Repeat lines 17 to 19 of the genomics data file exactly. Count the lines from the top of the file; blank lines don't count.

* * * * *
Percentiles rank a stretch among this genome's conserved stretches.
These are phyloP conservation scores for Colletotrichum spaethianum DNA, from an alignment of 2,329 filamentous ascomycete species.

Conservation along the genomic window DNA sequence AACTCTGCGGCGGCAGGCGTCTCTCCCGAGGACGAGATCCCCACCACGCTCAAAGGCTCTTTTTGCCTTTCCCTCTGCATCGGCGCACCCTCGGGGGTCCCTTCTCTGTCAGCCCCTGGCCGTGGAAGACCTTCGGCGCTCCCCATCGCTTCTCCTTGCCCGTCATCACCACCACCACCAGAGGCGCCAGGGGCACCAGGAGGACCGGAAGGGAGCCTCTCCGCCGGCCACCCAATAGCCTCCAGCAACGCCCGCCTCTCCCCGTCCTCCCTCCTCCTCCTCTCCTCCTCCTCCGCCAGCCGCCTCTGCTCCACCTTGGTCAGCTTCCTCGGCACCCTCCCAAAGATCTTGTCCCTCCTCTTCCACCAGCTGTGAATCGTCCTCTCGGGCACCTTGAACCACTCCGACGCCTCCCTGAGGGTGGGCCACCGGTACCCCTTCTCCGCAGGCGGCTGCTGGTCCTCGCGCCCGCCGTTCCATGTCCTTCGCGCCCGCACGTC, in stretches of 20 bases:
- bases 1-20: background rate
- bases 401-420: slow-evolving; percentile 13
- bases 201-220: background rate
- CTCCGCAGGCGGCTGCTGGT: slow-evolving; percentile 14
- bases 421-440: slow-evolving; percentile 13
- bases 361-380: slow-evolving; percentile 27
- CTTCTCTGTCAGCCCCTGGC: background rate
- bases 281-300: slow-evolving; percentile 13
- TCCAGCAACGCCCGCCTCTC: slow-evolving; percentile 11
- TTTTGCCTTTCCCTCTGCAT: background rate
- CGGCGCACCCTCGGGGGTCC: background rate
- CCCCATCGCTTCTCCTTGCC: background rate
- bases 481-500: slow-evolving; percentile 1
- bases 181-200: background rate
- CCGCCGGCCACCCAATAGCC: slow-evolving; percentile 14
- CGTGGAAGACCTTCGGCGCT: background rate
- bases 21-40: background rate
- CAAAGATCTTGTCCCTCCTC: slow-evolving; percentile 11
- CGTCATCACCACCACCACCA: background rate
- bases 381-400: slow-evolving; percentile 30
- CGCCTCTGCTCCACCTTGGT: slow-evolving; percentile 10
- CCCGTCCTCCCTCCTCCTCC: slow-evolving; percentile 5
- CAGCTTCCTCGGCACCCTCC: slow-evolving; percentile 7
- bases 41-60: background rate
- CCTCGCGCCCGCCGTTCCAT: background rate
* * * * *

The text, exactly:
- bases 181-200: background rate
- CCGCCGGCCACCCAATAGCC: slow-evolving; percentile 14
- CGTGGAAGACCTTCGGCGCT: background rate